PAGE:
When I discovered Bob Dylan in the late 1960s, it seemed that he had actually discovered me. His caustic lyrics and the scorn in his voice channelled my youthful disdain for the values of my elders. Dylan was an ally as I tussled with my parents over just about everything, from clothes, to hair, to music, to my future. The Times They Are a-Changin’ said it best, admonishing mothers and fathers to stop criticizing what they couldn’t understand: “Your old road is rapidly agin’.”
The wrangling in my household eventually abated, but Dylan’s singular impact on my teenage years helped to shape the adult I became. So excuse me if I can’t wrap my head around the fact that he will turn 80 this spring — and that he is not alone in his dotage. Dylan’s one-time girlfriend and musical partner Joan Baez hit 80 in January; Paul Simon and Art Garfunkel will cross the same threshold in the fall; Tina Turner is already 81. Some other notable mind-benders: Petula Clark, 88; Ringo Starr, 80; Smokey Robinson, 81; Don Everly, 84; Grace Slick, 81.
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Of course, getting old is nothing new. If anything, it’s less remarkable now than it ever has been. Lots of elders act as if 80 is the new, well, not 80. The president of the United States will turn 80 in the middle of his first term. Dr. Anthony Fauci was too consumed by 18-hour workdays to pay much attention to his 80th birthday last December. Margaret Atwood is on a roll at 81.
Dylan and the rest are different. It doesn’t matter whether or not they’re still vital; they weren’t supposed to get old in the first place. They are first and foremost musicians, but they also own a place in history as changemakers. Their cause was youth, and they championed it by inventing music — call it rock ’n’ roll for lack of a better catch-all — that spoke directly to the experience of being young. The effect was seismic. Bruce Springsteen put it nicely in his 2016 memoir, Born to Run: “In a moment of light, blinding as a universe birthing a billion new suns, there was hope, sex, rhythm, excitement, possibility, a new way of seeing, of feeling, of thinking, of looking at your body, of combing your hair, of wearing your clothes, of moving and living.”
The “new way” suggested by the likes of Elvis, Chuck Berry and Little Richard in the mid-1950s crystallized into a youth culture of unprecedented scope and influence by the mid-1960s. By the end of the decade, music made by and for young people had become the soundtrack of a global counterculture that shook the foundations of the established order.
Long before he won a Nobel Prize, Dylan was crowned the voice of his generation. Anthems like Ballad of a Thin Man sneered at mainstream society: “Because something is happening here / But you don’t know what it is / Do you, Mr. Jones?” Mr. Jones didn’t know what was happening — couldn’t know — because he wasn’t young. The Beatles sang When I’m Sixty-Four in the jaunty confidence that 64 was impossibly distant.
Except that it wasn’t, and never is. No generation is above the laws of nature. My parents’ generation wore old age as a badge of honour, a sign that they had prevailed over the scarcity and war that had tarnished their youth. The hauteur of my generation, the baby boomers, found a voice in a single line from a 1965 song by the Who: “I hope I die before I get old.” Perversely, musicians who met untimely ends may well be the purest counterculture icons of all: legends like Jimi Hendrix, Janis Joplin, Mama Cass and John Lennon are frozen forever in their youthful prime.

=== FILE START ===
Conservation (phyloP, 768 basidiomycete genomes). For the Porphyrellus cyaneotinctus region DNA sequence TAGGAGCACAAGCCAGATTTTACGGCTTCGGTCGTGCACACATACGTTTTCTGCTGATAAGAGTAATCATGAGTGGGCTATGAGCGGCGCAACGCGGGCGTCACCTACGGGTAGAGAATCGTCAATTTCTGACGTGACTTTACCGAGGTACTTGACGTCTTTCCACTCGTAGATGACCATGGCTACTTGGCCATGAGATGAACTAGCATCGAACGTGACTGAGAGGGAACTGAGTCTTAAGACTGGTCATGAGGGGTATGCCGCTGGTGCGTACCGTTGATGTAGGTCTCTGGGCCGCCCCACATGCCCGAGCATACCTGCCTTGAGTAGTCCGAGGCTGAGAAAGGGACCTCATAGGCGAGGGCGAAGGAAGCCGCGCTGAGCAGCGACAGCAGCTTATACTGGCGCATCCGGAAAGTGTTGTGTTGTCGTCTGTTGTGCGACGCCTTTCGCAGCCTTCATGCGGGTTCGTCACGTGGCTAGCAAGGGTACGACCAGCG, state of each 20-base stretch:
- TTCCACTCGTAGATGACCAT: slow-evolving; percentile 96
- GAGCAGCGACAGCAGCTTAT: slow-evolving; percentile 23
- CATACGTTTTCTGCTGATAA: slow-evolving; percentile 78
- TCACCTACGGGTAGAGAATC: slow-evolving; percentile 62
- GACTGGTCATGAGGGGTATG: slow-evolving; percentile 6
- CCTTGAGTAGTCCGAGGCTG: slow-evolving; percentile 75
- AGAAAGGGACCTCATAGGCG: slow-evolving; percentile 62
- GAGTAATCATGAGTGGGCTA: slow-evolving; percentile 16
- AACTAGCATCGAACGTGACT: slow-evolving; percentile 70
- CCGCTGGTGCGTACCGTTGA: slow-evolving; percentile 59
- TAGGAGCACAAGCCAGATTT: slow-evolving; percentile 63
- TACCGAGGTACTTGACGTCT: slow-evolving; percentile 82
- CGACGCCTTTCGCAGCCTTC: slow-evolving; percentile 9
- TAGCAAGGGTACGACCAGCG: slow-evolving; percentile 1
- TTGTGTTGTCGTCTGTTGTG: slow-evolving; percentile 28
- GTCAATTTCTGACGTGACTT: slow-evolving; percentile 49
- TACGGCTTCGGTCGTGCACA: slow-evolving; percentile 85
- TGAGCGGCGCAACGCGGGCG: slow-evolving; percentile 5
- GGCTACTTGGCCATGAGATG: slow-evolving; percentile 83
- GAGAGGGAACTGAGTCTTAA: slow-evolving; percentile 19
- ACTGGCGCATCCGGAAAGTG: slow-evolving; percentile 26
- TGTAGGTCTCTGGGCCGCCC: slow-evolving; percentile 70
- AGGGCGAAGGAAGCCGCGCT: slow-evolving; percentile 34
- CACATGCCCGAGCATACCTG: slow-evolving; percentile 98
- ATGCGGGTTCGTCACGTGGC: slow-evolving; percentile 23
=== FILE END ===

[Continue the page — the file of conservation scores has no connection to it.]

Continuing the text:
The stars who survive today feel like imposters. The Rolling Stones — average age: 76.5 still deliver the goods musically, but their once-anarchic swagger has mellowed into a grizzled bonhomie. (If you’re not careful, when you Google “Rolling Stones,” you might land on a Wikipedia page for Rollright Stones, a Neolithic rock monument in England. I can think of worse metaphors.) And Dylan’s recent recorded output could not be further removed from the insolent genius and “that thin, that wild mercury sound” of his heyday. In concert, he deliberately scuppers his most celebrated songs, in a voice that sounds like he’s gargling gravel.
In 1976, a 35-year-old Dylan joined a parade of contemporaries, including Neil Young, Joni Mitchell, Eric Clapton, Dr. John and Van Morrison, in a farewell concert for the Band, who were calling it quits after years of touring. Out of it came Martin Scorsese’s documentary The Last Waltz. One song to make the final cut was Dylan’s Forever Young. He had written it for one of his kids, but in the film it came across as a reassuring pat on the back for anxious fans wondering what would come next.
Scorsese’s film is timeless, but its cast of characters is not. Almost half of the performers are now dead. In an act of wanton curmudgeonry, two of the surviving headliners — Morrison, 75, and Clapton, 76 — released an anti-lockdown song during the second wave of the COVID-19 crisis in Britain last fall. About the same time, Dylan dealt away the rights to his songbook for a reported US$300 million. And he continues to plug a line of whiskies inspired by his song Knockin’ on Heaven’s Door.
The more whiskey ages, the more distinctive it gets. The opposite is true of rock ’n’ roll icons. The older they get, the more ordinary they seem. They shrivel. They do strange things. For those of us baptized in the counterculture, acknowledging their age means coming to grips with evergreen illusions and the greatest certainty of all: it won’t be long before they’re gone.
I doubt I’ll ever be ready to wrap my head around that.
David Wilson is a Toronto writer.
This story first appeared in Broadview’s June 2021 issue with the title “Aging Icons.”
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